Americans are all upset that our McNuggets are less healthy than Britain’s and contain “tBHQ, tertiary butylhydroquinone, a petroleum-based product” and “dimethylpolysiloxane, ‘an anti-foaming agent’ also used in Silly Putty.”
No secret to me, chain restaurants have been loving Manhattan lately. I can’t say I’m too excited by self-service yogurt (Menchie’s) or more burgers (Elevation Burger and Counter) but I am looking forward to Peruvian chef, Gastón Acurio’s La Mar Cebichería even if it’s going to be a flashy behemoth. [WSJ]
Localizing a menu doesn’t always have to involve border crossing. Smashburger’s first Louisiana location will attempt to cater to regional tastes. What exactly makes a burger Cajun? “American cheese, applewood smoked bacon, Cajun grilled onions, remoulade sauce, lettuce and tomato on an egg bun,” it would seem. [Fast Casual]
One hundred UK KFC’s went halal last year, and not everyone has been happy. Bacon-lovers went as far as creating a Facebook page, “No Halal at Colne KFC.” Five locations have gone back to serving pork and killing chickens like they used to. [Daily Mail]
So, The Commodore is serving a hamburger that might be the best Robert Sietsema has eaten all year (we still have more than half to go in 2010) and The Underground Gourmet is raving about the fried chicken. Yeah, yeah, chicken and burgers. No meatballs?
Yet, I'm intrigued by chef Stephen Tanner's menu description, “like Applebee’s, but better.” You'd better not be shitting me. I can't find a menu online, but if they're not serving riblets, there will be hell to pay.
I'm not convinced; a Yelper mentioned asparagus and ramps (yes, Yelp is useful for factual statements). Not breaded or fried? Jeez, they're probably serving garlic scapes as I type.
Kuwait has everything, and now they have Elevation Burger. Ok, I’ve never heard of the Virginia-based company that touts organic, grass-fed, free-range beef, but it looks like I will soon; an NYC location at 103 W. 14th is listed on their site for fall 2010. [Fast Casual]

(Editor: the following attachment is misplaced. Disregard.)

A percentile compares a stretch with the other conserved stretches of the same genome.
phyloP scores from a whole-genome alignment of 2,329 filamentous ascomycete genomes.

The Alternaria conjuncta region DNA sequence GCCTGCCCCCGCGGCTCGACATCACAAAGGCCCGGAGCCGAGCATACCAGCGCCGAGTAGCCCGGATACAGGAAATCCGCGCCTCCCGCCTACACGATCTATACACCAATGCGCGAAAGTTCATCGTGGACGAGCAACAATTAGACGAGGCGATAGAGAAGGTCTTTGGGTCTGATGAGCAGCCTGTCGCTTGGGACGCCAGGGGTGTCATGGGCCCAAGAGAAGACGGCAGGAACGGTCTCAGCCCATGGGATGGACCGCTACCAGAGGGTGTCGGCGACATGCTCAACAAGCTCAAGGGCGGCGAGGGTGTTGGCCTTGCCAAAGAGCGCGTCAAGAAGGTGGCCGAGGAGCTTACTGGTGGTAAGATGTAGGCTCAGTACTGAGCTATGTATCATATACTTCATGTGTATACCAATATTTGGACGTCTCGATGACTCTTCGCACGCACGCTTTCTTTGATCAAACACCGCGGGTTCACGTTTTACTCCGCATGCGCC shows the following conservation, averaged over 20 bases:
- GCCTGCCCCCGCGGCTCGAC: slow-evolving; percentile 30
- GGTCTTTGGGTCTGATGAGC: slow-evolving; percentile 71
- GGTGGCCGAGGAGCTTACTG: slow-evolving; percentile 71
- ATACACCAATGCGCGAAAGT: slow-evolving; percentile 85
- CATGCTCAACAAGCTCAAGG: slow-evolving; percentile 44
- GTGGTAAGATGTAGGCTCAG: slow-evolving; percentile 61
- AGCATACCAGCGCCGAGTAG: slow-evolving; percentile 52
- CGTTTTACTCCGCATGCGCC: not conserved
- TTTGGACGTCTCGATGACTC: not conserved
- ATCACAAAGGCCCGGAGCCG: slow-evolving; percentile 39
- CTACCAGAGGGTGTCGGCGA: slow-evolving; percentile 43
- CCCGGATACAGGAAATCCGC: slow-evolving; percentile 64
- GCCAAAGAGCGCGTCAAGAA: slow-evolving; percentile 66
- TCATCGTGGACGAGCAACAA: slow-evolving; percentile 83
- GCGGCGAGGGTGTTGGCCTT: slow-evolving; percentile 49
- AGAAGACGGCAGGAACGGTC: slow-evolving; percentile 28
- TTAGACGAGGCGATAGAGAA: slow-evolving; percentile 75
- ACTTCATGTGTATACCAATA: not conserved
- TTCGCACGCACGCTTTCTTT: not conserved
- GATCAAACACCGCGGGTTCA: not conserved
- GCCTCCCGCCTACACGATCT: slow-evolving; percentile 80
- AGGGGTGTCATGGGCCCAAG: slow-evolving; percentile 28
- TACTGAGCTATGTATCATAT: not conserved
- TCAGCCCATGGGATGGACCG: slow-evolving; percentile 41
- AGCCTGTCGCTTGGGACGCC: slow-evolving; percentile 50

Just because Budapest already has an established coffeehouse culture, doesn’t mean that Starbucks is staying away. Last week the world-conquering coffee chain opened their first location in Hungary. They will be serving something called reform triangle sandwiches, as well as cheese pogácsa and almond nougat cake from Gerbeaud, one of those old-fashioned coffeehouses they are trying to replace. [Starbucks]
Skipping the US altogether, Sarku Japan will be partnering with Frisby, the Colombian fried chicken chain, to bring fast food teriyaki and sushi to that South American country. [QSR]
Dairy Queen will be coming to Saudi Arabia. The soft-servers already have a Middle Eastern presence in Bahrain, Oman, Qatar and the United Arab Emirates. No word on any localized Blizzard flavors; the only quirk according to the DQ blog is that Middle Eastern Dairy Queens are open 24-hours because it’s too hot during the day to sit outside. [Bloomberg]
Photo from Closed Loop Recycling.
1/2 Waiting long enough after an opening and long enough past prime dinner time can make dining at popular Brooklyn restaurants more enjoyable (despite the hype and proximity to my apartment, there is no way I’m touching Seersucker in the immediate future–I learned my lesson with patience-trying Thistle Hill Tavern). Of course, that also means that no one in the online world cares because not-so-new equals dull. That is fine; I’ll take seven-month-old, The Vanderbilt, at 11pm on a Saturday.